Three deny public order offences after protest at Sir Keir Starmer’s home

Three people have denied public order offences after a pro-Palestine demonstration outside the home of Labour leader Sir Keir Starmer.

On Tuesday demonstrators hung a banner outside Sir Keir’s house that read: “Starmer stop the killing,” surrounded by red hand prints.

Protesters then laid rows of children’s shoes in front of the door, something that has been done at a number of pro-Palestine protests to signify children killed in Gaza.

Leonorah Ward, 21, of Leeds, Zosia Lewis, 23, of Newcastle-upon-Tyne and Daniel Formentin, 24, of Leeds, have been charged with section 42 of the Criminal Justice and Police Act 2001 and for breaching court bail.

The group that carried out the demonstration, known as Youth Demand, describes itself as a “new youth resistance campaign fighting for an end to genocide”.

Prosecutor David Burns told Westminster Magistrates’ Court the incident had “really affected” Sir Keir’s wife, Victoria, who had “returned from a shopping trip with her son”.

The protest meant she could not return to her home because she “felt intimidated”, Mr Burns said.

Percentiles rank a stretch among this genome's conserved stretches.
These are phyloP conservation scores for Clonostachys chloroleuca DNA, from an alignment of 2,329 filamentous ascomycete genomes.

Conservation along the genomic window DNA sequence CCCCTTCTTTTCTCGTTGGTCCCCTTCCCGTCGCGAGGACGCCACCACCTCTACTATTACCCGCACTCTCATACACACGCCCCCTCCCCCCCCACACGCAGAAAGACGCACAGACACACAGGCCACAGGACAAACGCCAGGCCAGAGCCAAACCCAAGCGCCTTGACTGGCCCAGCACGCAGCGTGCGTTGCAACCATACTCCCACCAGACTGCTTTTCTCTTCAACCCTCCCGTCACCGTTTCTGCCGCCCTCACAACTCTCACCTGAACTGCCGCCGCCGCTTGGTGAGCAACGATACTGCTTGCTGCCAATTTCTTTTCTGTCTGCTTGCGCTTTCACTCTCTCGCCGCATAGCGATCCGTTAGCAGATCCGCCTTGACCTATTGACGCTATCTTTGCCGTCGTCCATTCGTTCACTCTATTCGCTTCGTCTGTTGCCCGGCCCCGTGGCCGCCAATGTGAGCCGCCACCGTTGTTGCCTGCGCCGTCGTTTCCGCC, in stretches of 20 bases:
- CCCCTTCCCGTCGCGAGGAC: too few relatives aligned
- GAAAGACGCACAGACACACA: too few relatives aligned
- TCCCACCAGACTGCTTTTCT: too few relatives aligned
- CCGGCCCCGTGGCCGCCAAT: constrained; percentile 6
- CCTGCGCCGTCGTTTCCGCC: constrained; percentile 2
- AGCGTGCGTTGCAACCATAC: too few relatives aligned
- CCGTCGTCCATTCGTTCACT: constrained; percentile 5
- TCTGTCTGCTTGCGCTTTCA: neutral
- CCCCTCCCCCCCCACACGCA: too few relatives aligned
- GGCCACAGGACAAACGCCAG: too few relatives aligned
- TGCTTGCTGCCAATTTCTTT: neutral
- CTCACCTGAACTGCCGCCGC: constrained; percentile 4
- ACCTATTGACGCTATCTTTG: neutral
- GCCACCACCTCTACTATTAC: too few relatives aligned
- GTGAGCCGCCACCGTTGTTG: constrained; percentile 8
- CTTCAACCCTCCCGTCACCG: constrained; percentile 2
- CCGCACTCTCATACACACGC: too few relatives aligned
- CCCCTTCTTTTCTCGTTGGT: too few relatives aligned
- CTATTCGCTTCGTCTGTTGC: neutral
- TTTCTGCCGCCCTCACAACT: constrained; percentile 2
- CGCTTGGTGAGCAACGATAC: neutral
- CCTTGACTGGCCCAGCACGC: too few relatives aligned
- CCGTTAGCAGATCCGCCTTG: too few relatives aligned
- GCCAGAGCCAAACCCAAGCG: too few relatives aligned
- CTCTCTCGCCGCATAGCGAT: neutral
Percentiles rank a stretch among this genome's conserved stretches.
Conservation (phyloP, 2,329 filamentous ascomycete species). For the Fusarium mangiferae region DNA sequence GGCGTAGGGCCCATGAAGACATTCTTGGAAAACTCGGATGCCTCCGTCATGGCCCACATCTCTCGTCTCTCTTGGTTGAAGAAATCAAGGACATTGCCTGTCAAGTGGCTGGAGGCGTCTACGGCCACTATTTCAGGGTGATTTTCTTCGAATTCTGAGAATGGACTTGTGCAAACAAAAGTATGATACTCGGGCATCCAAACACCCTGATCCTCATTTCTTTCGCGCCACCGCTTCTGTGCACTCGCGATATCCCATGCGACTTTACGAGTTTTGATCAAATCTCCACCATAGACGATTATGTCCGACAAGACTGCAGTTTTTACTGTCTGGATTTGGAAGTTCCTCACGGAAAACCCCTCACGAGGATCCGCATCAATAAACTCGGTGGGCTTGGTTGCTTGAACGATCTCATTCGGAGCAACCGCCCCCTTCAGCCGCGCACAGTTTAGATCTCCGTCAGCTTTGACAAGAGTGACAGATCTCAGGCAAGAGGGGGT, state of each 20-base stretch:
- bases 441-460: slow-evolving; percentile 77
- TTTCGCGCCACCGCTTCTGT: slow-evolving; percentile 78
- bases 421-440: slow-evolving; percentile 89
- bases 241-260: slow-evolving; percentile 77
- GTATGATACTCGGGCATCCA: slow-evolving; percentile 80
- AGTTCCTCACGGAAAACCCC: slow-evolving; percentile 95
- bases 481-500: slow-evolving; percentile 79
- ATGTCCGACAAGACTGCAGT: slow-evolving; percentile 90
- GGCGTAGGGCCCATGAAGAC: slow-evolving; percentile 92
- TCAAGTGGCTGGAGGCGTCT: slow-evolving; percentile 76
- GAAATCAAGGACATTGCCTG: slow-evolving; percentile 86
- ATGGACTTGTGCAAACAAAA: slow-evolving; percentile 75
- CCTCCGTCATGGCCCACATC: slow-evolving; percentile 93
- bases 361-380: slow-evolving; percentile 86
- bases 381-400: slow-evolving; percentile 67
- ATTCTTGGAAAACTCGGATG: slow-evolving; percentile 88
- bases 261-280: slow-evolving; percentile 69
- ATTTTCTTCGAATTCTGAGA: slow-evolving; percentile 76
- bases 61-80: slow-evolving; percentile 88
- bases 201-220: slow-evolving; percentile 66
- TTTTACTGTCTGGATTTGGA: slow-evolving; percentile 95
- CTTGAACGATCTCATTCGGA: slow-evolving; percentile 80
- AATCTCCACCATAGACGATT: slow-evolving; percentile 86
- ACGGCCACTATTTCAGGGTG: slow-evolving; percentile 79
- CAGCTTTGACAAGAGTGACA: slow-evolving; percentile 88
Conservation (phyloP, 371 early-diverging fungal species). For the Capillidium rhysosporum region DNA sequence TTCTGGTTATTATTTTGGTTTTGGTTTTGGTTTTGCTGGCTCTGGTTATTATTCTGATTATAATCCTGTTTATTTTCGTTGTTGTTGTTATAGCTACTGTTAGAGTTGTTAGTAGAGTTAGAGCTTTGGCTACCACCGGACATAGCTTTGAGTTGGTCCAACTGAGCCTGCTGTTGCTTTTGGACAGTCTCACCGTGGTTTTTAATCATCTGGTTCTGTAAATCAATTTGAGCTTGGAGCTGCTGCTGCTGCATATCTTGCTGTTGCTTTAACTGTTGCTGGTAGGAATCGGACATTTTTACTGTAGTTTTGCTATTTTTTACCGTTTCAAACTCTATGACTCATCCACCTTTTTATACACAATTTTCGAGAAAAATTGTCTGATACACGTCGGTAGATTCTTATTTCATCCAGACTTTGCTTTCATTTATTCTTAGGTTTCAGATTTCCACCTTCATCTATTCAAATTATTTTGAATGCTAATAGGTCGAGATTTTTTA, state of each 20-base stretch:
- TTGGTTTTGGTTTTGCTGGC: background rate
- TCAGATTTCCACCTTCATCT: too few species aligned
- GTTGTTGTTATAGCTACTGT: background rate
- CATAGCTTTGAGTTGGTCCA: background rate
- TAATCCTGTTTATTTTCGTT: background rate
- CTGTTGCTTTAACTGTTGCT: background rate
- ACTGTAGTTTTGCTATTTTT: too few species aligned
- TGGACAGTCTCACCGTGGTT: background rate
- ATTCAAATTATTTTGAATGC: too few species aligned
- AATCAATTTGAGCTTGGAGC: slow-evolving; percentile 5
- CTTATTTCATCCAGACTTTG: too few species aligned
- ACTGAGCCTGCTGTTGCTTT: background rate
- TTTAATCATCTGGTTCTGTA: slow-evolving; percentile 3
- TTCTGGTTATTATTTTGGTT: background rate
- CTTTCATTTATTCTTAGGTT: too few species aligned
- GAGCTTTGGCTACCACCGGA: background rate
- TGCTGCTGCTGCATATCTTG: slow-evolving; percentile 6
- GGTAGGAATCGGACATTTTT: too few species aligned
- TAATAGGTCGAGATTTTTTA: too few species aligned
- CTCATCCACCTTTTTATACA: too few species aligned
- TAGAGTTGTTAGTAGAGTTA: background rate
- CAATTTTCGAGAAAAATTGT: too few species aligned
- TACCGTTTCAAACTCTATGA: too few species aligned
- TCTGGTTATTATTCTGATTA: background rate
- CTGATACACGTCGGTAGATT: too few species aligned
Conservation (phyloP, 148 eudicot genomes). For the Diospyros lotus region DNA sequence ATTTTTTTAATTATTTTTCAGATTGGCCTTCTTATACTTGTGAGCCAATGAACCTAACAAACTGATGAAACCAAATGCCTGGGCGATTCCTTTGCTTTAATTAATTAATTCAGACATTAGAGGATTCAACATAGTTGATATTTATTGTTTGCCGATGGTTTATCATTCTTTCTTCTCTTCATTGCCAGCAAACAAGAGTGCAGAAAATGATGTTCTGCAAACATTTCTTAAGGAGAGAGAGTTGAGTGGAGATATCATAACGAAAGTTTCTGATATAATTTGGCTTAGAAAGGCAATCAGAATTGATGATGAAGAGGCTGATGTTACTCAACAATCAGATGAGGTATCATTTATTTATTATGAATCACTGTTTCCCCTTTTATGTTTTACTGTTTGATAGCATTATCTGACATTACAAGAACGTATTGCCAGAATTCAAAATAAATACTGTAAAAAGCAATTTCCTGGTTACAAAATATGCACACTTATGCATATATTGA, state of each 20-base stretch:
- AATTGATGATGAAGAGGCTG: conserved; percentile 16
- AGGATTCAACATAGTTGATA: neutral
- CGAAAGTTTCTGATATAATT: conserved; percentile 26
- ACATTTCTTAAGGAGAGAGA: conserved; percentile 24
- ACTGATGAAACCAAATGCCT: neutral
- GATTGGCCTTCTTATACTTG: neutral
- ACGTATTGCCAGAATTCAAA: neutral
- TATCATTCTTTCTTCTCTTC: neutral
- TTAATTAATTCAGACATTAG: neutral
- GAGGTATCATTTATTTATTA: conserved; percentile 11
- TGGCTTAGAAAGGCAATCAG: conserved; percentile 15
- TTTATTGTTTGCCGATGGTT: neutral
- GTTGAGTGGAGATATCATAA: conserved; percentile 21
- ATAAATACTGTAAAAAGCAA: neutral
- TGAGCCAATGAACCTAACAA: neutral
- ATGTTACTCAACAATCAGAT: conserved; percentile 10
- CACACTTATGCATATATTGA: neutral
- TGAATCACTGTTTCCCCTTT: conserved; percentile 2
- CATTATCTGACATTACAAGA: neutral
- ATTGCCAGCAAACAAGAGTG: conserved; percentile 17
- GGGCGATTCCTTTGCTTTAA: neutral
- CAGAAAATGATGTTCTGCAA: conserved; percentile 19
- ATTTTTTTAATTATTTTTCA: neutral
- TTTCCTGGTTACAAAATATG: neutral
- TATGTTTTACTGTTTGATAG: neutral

Ward and Formentin were dressed all in grey during the hearing on Wednesday, while Lewis appeared wearing a Youth Demand T-shirt.

In a video posted to X, formerly Twitter, Youth Demand called for a two-way arms embargo on Israel, saying that weapons manufactured in the UK were being “used to cause genocide”.

The same group sprayed Labour HQ with red paint on Monday and later claimed that 11 people had been arrested in relation to that incident.

The Government has faced increasing pressure to suspend arms export licences to Israel after seven aid workers, including three British nationals, were killed by an Israeli air strike.

Many MPs have also called on the Government to publish legal advice it has received on whether Israel is violating international law in Gaza, where more than 30,000 Palestinians have been killed since October 7.

Sir Keir has reiterated calls for the Government to publish the advice, and the party’s shadow foreign secretary David Lammy, has said arms sales should be halted if there has been a “serious breach” of international law.

After the demonstration, Home Secretary James Cleverly tweeted: “There is no excuse for harassing and intimidating politicians and their families in their homes.”

On Tuesday Prime Minister Rishi Sunak, whose home was targeted by climate protesters last year, tweeted: “I don’t care what your politics are, no MP should be harassed at their own home. We cannot and will not tolerate this.”

District Judge Stephen Leake set a trial date of June 19 at the same court.

All three were granted conditional bail, ordering them not participate in any further protests, or to leave the county in which they live.